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selkn.asrai
12-10-2008, 12:57 AM
Ok, I work in a Barnes and Noble.

Is anyone else already tired of the holiday-inspired trend of asking customers a slew of a dozen pushy questions?

I'm supposed to ask:



Do you have a membership to save at least ten percent? (Tangent on benefits may ensue.)

Would you like any gift receipts?

Any gift cards with that?

Would you be interested in donating a book to a needy child for Christmas?

Do you have an e-mail address you'd like to submit for extra coupons from us?

We have giftwrappers by the cafe--donations are appreciated.

Any tattoos or piercings?

Do you think it's time for a haircut?


Joke on the last two. But the whole process hurts my throat, makes people want to be rude, makes me feel rude. Gives me a headache. No one wants to be asked so many things on their way out the door.

Though at the same time, I wish more people understood that if we don't ask these questions, we could lose our jobs. The people who are mean or outright yell and insult are more upsetting and rude than any force-fed question.

Anyone else have the same experience at your work? I'm lonely here in my rowboat of retail misery. *cue sad, floating-away music*

mario_c
12-10-2008, 01:12 AM
:ROFL: Used to work for Borders, now I support websites including several retail ones. So I empathize.

I am sick of the membership plans, or points plans or Frequent Shoppers or whatever the hell they are, being shoved in my face when I buy something. I'm buying Christmas cards, why do I have to sign my soul on the X?! Just hand back the change, I'm late!
And I can't get mad at the clerk because they were obviously ordered by their bosses to pitch it to everyone who buys a stupid candy bar, so who do I get mad at? That is of course the first role of the clerks, or any customer service job - to buffer management from the hostility they created. To get yelled at because you're there. It sucks, I know, and people who don't get that are trash. Don't get me started.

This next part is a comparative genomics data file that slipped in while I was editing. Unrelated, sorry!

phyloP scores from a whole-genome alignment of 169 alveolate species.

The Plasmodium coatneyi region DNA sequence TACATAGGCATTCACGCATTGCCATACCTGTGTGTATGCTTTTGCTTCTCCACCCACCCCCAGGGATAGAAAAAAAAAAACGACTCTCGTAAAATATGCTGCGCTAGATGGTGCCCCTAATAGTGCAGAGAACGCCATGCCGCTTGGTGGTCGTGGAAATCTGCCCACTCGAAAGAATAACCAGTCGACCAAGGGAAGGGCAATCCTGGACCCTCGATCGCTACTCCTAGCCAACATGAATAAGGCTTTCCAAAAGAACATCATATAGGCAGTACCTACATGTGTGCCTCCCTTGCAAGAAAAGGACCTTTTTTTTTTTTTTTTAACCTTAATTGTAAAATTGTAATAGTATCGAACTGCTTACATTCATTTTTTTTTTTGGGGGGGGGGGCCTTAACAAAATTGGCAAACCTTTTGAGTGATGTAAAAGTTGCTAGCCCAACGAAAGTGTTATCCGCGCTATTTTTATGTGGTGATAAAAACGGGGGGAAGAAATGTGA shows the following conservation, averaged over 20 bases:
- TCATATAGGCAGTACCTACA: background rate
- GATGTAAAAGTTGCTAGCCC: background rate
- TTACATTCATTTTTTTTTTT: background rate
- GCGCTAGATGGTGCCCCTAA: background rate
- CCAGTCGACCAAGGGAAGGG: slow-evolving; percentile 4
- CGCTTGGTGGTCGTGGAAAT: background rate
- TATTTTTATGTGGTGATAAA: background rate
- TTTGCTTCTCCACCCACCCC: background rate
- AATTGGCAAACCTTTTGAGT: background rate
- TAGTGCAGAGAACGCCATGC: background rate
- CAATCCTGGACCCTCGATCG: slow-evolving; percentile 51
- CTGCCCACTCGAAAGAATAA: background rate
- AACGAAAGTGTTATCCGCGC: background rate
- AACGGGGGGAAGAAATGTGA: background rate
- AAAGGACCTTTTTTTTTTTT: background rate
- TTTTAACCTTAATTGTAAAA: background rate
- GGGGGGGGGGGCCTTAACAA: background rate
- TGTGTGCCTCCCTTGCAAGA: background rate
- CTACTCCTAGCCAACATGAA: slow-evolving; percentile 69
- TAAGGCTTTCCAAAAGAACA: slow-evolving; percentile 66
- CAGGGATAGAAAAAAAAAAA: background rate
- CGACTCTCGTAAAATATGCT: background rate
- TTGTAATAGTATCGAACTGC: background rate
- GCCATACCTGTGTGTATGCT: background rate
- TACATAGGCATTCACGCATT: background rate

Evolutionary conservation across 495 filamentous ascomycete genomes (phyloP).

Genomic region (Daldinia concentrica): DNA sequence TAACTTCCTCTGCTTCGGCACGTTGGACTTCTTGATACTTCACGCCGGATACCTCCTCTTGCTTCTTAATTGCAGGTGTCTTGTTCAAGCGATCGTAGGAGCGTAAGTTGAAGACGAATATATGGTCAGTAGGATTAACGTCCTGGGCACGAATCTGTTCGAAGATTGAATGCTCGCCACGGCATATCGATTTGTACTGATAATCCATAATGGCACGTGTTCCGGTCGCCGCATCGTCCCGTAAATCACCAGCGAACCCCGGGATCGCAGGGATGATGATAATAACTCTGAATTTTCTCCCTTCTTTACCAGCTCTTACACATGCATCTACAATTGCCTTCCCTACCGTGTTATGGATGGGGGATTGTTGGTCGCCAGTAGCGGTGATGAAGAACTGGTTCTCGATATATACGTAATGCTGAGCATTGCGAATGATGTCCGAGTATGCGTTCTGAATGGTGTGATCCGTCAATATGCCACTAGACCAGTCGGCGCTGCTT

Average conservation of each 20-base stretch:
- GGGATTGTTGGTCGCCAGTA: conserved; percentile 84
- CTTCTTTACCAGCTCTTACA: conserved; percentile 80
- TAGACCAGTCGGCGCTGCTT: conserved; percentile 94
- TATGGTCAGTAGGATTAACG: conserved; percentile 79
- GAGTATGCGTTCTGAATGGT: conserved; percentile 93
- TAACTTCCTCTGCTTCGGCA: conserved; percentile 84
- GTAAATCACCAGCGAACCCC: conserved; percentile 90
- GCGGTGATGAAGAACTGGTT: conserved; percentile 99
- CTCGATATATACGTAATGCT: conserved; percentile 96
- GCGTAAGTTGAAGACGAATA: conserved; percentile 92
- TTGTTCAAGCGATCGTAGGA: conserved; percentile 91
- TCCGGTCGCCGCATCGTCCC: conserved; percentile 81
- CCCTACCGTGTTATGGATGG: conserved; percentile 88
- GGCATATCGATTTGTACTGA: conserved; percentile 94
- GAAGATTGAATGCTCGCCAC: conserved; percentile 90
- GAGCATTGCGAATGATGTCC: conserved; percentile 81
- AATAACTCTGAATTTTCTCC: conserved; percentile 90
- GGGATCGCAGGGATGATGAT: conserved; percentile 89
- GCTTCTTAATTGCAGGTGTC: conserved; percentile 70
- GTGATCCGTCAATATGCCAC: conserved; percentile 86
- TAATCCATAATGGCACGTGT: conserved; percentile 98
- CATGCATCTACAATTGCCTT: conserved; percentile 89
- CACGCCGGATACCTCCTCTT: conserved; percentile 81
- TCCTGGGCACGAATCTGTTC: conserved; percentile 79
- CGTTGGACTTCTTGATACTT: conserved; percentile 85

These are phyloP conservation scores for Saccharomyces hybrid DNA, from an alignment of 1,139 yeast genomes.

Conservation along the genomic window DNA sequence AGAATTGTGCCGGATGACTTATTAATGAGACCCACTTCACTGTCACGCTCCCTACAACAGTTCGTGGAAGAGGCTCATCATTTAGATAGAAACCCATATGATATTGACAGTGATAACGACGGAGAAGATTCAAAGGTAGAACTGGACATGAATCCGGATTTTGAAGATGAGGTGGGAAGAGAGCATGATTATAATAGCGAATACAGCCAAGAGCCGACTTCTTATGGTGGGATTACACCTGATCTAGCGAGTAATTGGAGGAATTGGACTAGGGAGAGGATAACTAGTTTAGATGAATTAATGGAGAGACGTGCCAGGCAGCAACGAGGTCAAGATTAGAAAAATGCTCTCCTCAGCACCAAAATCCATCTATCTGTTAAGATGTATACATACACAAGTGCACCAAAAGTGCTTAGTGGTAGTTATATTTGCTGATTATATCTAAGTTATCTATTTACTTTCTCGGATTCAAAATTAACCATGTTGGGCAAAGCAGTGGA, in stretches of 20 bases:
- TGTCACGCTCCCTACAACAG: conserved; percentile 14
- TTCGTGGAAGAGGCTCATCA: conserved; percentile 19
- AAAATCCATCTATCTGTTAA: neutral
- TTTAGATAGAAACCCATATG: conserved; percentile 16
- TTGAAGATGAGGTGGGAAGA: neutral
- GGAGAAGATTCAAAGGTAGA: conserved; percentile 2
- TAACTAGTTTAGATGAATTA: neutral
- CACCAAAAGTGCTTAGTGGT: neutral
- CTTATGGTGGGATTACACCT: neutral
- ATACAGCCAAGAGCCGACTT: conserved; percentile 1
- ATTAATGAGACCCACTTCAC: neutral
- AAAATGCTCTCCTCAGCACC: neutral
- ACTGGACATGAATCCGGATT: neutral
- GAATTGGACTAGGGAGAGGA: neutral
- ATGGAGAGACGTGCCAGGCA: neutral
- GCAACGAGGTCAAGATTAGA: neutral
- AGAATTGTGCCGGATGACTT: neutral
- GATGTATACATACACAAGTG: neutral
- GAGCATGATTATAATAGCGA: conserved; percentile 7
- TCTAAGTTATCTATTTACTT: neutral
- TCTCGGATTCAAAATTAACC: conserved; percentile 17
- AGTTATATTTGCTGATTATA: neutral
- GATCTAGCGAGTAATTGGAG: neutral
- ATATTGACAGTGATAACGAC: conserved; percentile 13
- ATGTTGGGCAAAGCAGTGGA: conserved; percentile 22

When did stressing customers out become good business?

selkn.asrai
12-10-2008, 01:40 AM
:ROFL: Used to work for Borders, now I support websites including several retail ones. So I empathize.


When did stressing customers out become good business?

Seriously. They say their stats are proof, but the stats non-management find in my store don't support that. Not by a long shot.

The other day, I had to get 6 memberships in 4 hours. Pah! I laughed aloud. Somehow they think that an asked question automatically equates to a sale. And then WE get in trouble for not meeting their impossible standards.

Storm Dream
12-10-2008, 01:53 AM
I worked at Mervyns long ago, so I get that retail workers are forced to ask these questions. I usually just smile, say no, move on.

I think I sold ONE Mervyns membership card thing...whatever it was we had (was it a credit card? jeez, I don't remember).

People didn't want it and eventually I stopped asking. I was out of there when school started, anyway.

Sorry you're dealing with this crap. :(

Serenity
12-10-2008, 03:22 AM
I also used to work at a bookstore and I found that these things that we are required to ask of our customers generally got a more positive response/reaction when phrased differently. This is, of course, assuming that you are free to play with the phrasing of the questions as we were allowed to. As long as the service was made clear to the customer, my managers didn't care how it was asked. (Well, within reason, of course. :D) Also, its hard to do, sometimes, but a lot of these questions work better if they're made to seem like a natural flow of the conversation. I always talked to my customers and therefore when I asked these questions, they seemed to take it a lot better and not as much of an annoyance.

You're not going to please everyone, honestly. But, with the exception of regular customers, how many of these people are you truly going to see again soon? Luck to you over the holidays!

By the way, I do have a B&N card, I always donate a book, and my e-mail is firmly on their list. ;)


Do you have a membership to save at least ten percent? (Tangent on benefits may ensue.) Did you know that you could save 10% on your purchases here with a Barnes & Noble membership card?

Would you like any gift receipts? Did you need a gift receipt with your purchase today?

Any gift cards with that? (I would save this one after a conversation where I was sure they were buying gifts and I asked them if they had found what they were looking for today. Otherwise, I honestly skipped this one, because it can be pushy unless they're looking for a gift for someone.)

Would you be interested in donating a book to a needy child for Christmas? Did you know about Barnes & Nobel's book donation program? If they say 'no' and either ask or appear to want more info, then tell them. More often than not (sadly) they'll just say, "No thanks" and that's that.